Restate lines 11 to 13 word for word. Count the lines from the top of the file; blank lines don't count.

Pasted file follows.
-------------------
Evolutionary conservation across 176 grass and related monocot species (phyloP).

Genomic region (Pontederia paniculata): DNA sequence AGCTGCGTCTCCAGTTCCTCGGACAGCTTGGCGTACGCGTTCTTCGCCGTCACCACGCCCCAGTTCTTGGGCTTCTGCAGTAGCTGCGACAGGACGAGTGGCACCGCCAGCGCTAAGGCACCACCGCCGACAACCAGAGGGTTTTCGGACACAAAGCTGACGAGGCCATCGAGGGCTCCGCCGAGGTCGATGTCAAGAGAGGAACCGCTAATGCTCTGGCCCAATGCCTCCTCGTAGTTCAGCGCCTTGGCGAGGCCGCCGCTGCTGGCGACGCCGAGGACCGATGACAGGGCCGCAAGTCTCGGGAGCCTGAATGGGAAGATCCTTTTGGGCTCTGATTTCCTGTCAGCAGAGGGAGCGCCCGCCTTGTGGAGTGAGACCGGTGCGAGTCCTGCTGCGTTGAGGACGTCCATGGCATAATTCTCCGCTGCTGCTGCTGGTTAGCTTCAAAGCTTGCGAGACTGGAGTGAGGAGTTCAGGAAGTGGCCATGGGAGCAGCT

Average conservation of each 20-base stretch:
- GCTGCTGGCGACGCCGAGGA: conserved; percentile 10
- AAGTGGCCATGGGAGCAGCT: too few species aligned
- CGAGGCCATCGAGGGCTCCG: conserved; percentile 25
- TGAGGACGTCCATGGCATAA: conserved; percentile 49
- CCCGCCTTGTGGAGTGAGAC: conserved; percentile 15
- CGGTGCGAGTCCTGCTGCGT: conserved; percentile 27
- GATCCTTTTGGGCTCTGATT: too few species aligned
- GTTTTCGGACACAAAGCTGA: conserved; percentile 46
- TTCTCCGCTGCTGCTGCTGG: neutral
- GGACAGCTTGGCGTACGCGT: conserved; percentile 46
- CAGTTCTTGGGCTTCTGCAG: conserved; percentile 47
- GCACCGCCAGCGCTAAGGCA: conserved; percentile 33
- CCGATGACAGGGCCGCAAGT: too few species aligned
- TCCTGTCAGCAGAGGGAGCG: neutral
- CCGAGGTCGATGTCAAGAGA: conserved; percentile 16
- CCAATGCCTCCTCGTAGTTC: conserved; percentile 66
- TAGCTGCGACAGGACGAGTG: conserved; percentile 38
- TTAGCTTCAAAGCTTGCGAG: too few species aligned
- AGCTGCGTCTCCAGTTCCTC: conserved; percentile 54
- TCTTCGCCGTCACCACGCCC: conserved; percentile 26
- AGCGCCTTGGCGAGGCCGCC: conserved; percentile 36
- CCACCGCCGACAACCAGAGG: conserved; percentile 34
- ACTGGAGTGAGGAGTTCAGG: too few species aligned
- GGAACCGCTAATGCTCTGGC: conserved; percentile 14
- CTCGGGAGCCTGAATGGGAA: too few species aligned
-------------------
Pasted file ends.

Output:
- GTTTTCGGACACAAAGCTGA: conserved; percentile 46
- TTCTCCGCTGCTGCTGCTGG: neutral
- GGACAGCTTGGCGTACGCGT: conserved; percentile 46